There’s a magnet in a secure room in central Tokyo. It’s an electromagnet, the kind that generates a magnetic field when electrical current flows through it. The last time the scientists who operate it switched it on, it blew open the heavy doors designed to keep it contained. Already, it has created one of the most intense magnetic fields ever generated on Earth. And it keeps getting more powerful.
The magnetic field, which recently reached a strength of 1,200 teslas — a unit of magnetic intensity — was described in a paper published Sept. 17 in the journal Review of Scientific Instruments.
Twelve hundred teslas is an enormous measurement. The most powerful magnet most people have any chance of encountering in their lifetime is inside an MRI machine — and the most advanced, powerful, sometimes dangerous MRIs in the world clock in at just 3 teslas. In 2004, Popular Mechanics magazine described a machine billed as “the world’s most powerful magnet” — meaning the most powerful magnet that doesn’t tear itself to bits whenever it’s turned on — and it emitted just 45 teslas. That’s less than 4 percent of the power emitted by the magnet created by lead author Shojiro Takeyama and his colleagues.
And crossing the 1,000-tesla mark is a major milestone in an engineering effort that Takeyama said dated back to the 1970s, and which he has led for the last two decades.
To achieve that intensity, Takeyama and his team pump megajoules of energy into a small, precisely engineered electromagnetic coil, the inner lining of which then collapses on itself at Mach 15 — that’s more than 3 miles per second (5 kilometers per second). As it collapses, the magnetic field inside gets squeezed into a tighter and tighter space, until its force peaks at a tesla reading unimaginable in conventional magnets. Fragments of a second later, the coil collapses entirely, destroying itself.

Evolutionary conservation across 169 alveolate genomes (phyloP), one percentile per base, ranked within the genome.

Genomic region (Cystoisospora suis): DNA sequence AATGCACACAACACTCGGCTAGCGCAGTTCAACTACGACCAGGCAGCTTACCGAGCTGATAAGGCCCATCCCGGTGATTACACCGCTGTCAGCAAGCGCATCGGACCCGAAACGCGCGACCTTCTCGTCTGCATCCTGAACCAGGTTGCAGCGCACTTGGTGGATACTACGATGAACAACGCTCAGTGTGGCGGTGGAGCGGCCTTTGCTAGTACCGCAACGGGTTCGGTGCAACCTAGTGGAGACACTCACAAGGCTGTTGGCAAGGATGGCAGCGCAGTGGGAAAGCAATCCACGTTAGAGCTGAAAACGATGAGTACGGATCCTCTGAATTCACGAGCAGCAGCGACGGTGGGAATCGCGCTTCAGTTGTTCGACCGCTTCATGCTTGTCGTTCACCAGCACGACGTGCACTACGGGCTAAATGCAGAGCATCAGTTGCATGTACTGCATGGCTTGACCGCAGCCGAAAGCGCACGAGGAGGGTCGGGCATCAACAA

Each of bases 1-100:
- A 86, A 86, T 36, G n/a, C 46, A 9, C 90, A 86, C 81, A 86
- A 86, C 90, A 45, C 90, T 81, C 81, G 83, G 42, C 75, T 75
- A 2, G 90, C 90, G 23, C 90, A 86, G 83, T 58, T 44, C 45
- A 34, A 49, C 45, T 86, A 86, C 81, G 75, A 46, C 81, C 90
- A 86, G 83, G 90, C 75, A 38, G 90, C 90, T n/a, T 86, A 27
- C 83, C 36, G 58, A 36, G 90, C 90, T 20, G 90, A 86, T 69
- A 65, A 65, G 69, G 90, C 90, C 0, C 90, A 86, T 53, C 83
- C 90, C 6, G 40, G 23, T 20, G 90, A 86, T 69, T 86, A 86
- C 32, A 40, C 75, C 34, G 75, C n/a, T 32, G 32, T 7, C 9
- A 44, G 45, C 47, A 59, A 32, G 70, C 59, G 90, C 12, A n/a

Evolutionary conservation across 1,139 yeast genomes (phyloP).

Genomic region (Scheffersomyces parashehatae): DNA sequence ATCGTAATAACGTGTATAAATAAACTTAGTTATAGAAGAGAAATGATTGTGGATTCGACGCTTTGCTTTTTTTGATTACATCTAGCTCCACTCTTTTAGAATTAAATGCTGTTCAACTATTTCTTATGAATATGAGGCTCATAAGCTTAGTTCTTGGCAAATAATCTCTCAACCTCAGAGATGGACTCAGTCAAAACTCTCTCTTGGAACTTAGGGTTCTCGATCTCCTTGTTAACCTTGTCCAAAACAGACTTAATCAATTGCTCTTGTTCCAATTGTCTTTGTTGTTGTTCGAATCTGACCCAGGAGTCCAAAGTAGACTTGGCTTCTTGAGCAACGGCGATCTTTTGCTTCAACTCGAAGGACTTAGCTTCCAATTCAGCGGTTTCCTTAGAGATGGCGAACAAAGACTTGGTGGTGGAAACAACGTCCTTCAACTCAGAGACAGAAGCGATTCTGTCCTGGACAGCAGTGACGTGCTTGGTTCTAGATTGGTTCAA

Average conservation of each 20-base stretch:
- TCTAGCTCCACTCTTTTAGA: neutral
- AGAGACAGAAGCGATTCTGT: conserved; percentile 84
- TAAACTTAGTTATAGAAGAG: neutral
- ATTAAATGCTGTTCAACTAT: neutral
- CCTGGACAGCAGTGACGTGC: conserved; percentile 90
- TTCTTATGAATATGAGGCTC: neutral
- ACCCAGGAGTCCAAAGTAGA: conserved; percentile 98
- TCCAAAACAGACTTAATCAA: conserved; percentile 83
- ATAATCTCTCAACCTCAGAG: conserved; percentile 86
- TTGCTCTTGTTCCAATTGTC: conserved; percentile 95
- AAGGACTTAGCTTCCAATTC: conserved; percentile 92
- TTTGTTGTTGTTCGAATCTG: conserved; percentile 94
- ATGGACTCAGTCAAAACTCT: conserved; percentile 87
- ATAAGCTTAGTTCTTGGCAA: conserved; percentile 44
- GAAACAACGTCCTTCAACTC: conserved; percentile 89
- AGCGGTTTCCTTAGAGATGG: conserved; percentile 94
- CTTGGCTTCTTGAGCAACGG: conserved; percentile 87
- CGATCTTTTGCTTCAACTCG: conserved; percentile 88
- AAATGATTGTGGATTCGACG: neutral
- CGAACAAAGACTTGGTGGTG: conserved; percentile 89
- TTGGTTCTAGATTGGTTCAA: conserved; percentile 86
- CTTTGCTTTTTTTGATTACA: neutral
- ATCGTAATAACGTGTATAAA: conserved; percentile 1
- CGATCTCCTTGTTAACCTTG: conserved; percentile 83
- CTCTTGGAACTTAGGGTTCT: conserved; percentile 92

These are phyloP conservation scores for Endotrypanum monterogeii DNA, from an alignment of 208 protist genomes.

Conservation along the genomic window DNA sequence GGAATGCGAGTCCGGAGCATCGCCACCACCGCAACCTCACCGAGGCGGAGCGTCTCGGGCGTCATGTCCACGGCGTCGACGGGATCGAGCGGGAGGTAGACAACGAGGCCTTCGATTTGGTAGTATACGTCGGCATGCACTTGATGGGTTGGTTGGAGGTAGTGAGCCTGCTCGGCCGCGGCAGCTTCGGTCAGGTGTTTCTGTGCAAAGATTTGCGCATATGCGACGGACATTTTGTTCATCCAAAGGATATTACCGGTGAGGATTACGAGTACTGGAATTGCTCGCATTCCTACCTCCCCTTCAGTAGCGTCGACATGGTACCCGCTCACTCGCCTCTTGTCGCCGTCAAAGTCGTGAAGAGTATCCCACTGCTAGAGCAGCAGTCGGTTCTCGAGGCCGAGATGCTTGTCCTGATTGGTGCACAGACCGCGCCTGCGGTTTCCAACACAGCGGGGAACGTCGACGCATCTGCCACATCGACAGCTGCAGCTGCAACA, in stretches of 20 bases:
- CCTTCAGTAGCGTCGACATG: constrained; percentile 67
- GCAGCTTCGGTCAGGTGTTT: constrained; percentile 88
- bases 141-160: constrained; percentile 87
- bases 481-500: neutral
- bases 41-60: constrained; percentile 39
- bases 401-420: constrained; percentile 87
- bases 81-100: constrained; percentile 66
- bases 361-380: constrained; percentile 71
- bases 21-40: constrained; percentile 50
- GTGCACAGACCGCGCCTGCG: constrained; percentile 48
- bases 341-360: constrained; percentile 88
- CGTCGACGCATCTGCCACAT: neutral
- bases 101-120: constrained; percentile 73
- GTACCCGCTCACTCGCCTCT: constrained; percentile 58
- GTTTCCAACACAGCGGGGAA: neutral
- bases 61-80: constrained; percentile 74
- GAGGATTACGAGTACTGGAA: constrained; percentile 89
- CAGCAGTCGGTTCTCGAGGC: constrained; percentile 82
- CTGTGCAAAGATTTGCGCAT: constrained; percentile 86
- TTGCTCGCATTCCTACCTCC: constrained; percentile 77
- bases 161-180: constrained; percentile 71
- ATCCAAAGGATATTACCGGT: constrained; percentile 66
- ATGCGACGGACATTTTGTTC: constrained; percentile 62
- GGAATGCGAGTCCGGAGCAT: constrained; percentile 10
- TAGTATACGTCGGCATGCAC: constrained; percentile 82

The 1,200-tesla experiment required 3.2 megajoules of energy. But Takeyama, a physicist at the University of Tokyo, told Live Science that he believes his device can reach 1,800 teslas if he and his team apply 5 megajoules to it. (They’re taking their time getting to that point, he said, partly due to safety concerns.)
“The most similar magnetic-field generation is by chemical explosives,” Takeyama said, referring to experiments beginning in the 1960s and continuing until 2001, in which Russian and American researchers detonated explosives around electromagnets in order to squish them, briefly creating very powerful magnetic fields — up to 2,800 teslas.
“They cannot conduct these experiments in indoor laboratories, so they usually conduct everything in the outdoors, like Siberia in a field or somewhere in a very wide place at Los Alamos [New Mexico],” he said. “And they try to make a scientific measurement, but because of these conditions it’s very hard to make precise measurements.”
Other forms of superstrong magnetic fields require lasers, but Takeyama said that the laser-generated fields are tiny and supershort-lived, even by physics standards, making them similarly problematic for the sorts of experiments in which he and his laboratory colleagues at the University of Tokyo are interested.